Truly, man is a river of filth. One must be like an ocean to be able to receive a river of filth without being contaminated by it.

— Nietzsche

Walter Kaufmann

Shakespeare, like the Greeks before him and Nietzsche after him, believed neither in progress nor in original sin; he believed that most men merited contempt and that a very few were head and shoulders above the rest of mankind and that these few, more often than not, meet “with base infection” and do not herald progress. The prerogative of the few is tragedy.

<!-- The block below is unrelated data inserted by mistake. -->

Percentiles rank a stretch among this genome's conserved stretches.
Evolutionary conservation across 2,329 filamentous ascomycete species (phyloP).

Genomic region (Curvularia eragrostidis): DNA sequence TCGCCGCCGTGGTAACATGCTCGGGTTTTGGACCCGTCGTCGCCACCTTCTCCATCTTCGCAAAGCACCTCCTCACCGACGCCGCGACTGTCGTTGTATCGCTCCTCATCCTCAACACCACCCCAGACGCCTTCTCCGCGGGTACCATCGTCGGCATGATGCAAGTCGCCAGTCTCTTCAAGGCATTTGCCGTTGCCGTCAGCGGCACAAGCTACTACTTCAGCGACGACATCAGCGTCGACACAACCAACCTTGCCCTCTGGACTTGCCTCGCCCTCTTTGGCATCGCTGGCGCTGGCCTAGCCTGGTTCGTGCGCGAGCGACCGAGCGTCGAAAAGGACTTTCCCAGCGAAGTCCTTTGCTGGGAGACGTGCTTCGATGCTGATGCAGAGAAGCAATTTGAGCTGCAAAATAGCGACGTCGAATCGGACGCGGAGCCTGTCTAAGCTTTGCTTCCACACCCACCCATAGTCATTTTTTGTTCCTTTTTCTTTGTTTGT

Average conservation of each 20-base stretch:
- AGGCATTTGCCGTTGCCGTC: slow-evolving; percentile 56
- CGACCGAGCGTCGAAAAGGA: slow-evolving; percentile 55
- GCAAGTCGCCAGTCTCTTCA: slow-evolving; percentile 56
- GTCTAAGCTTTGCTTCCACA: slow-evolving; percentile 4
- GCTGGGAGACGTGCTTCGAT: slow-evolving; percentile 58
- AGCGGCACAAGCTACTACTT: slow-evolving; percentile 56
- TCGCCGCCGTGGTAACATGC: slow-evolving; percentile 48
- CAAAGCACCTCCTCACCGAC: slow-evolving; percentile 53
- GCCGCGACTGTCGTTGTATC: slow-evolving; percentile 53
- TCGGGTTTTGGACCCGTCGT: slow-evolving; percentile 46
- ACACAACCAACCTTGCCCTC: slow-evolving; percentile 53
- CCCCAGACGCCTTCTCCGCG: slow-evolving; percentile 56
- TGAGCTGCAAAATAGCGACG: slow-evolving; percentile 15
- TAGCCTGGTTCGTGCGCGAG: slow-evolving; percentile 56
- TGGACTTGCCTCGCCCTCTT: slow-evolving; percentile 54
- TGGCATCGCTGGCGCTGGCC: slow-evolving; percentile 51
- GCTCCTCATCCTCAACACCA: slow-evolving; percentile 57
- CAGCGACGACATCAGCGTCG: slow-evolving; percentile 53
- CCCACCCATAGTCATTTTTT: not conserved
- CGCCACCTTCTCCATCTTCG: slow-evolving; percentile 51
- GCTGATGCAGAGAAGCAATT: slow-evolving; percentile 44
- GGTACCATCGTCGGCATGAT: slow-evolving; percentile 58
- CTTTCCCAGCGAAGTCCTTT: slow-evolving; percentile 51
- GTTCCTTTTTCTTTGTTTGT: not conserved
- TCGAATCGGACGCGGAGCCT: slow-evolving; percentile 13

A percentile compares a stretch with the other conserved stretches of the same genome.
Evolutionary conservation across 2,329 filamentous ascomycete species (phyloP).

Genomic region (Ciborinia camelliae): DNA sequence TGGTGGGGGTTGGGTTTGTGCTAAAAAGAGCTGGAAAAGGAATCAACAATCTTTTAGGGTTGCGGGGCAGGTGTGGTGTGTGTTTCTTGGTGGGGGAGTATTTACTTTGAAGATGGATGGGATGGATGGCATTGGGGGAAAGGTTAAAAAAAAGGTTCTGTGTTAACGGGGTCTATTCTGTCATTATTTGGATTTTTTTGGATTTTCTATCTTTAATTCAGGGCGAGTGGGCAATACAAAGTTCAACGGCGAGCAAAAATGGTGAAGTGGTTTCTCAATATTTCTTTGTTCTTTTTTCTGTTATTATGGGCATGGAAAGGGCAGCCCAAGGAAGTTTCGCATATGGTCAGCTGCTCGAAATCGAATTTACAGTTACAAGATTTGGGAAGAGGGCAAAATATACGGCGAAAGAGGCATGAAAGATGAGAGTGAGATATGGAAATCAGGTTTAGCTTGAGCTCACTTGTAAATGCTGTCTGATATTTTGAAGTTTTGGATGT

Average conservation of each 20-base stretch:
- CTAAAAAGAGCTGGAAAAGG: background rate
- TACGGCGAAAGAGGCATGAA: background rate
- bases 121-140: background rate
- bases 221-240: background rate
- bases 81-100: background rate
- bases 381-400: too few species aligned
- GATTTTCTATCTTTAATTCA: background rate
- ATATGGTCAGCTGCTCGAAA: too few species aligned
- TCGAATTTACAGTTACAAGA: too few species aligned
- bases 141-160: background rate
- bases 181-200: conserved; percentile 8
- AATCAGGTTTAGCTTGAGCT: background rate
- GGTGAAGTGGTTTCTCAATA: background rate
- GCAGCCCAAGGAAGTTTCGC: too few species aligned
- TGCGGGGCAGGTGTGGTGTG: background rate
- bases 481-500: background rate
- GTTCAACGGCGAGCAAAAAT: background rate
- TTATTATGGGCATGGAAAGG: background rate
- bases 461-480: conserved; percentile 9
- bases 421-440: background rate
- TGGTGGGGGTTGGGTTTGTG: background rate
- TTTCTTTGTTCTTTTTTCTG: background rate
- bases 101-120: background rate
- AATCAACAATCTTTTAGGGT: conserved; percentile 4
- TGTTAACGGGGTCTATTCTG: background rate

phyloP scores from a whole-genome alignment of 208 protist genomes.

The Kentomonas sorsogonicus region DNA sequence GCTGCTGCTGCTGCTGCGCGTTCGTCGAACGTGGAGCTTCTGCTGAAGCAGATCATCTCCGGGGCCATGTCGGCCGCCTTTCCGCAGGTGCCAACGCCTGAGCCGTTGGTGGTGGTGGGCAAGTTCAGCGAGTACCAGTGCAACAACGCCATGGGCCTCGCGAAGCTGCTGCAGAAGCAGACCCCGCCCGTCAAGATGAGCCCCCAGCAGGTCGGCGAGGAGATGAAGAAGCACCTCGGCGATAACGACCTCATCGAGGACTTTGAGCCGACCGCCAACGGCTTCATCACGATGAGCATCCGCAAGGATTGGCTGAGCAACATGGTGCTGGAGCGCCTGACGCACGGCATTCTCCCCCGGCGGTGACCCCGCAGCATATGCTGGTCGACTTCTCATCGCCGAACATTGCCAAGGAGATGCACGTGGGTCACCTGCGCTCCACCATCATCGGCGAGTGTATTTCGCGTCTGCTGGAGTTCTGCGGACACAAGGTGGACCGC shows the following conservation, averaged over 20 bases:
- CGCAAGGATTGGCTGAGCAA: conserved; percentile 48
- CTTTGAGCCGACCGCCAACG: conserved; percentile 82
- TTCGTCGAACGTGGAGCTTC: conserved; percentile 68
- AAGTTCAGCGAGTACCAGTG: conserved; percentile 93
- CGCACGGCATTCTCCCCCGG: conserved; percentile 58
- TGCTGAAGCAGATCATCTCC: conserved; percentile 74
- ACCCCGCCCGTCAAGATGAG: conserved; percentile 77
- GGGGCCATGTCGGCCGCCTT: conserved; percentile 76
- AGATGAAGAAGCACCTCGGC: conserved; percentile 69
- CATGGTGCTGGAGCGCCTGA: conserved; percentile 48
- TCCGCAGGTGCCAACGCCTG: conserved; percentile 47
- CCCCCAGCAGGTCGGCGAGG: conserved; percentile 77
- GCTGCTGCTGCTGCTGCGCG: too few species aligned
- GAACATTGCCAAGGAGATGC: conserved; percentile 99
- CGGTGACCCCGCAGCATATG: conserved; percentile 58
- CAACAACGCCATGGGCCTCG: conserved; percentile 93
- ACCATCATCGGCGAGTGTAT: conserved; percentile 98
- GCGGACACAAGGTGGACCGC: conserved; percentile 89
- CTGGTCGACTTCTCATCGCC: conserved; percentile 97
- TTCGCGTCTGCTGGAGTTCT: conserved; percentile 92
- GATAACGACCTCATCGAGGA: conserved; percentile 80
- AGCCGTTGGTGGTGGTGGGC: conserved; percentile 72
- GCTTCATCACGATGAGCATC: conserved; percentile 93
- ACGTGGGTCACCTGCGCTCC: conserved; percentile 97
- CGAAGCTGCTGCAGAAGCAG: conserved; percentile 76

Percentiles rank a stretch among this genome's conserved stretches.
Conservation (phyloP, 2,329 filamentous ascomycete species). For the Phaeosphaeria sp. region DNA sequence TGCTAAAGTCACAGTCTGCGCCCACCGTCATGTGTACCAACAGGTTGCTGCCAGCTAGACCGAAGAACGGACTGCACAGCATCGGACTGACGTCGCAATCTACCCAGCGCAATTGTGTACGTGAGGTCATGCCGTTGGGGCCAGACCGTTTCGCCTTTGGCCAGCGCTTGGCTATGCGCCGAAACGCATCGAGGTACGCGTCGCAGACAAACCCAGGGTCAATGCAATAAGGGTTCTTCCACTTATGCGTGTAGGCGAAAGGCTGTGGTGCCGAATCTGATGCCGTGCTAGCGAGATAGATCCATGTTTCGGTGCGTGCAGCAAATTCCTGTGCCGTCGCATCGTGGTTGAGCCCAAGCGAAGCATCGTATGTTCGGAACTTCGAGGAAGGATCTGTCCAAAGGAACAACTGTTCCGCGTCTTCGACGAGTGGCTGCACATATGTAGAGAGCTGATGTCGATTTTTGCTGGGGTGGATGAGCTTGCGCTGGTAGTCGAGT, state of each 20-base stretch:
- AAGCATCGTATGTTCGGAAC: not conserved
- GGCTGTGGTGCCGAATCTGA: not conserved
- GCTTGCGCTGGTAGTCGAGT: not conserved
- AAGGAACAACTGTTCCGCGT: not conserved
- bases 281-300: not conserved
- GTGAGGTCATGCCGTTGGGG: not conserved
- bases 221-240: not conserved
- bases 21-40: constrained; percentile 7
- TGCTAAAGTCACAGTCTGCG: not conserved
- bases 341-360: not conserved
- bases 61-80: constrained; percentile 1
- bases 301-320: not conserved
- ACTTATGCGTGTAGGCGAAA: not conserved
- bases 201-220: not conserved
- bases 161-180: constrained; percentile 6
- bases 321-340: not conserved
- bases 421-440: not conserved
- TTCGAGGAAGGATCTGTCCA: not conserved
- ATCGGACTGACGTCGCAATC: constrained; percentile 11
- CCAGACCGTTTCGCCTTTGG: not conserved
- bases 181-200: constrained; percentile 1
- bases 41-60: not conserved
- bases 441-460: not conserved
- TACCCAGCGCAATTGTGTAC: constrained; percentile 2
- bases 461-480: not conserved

…The difference between comedy and tragedy—as is more evident here than almost anywhere else—lies in the point of view. In essentials, Troilus and Cressida agrees with Hamlet; if anything, the poet’s disillusionment has become still deeper in the comedy: he no longer expects anything of men and has ceased to be disappointed by their meanness and stupidity, their lechery and their disloyalty. He almost seems more concerned to show that those who dwell on these faults are in danger of becoming doubly mean by their resentment, like Thersites. The noble man, like Hector, wastes few words upon the wretchedness of mankind and lives and dies nobly.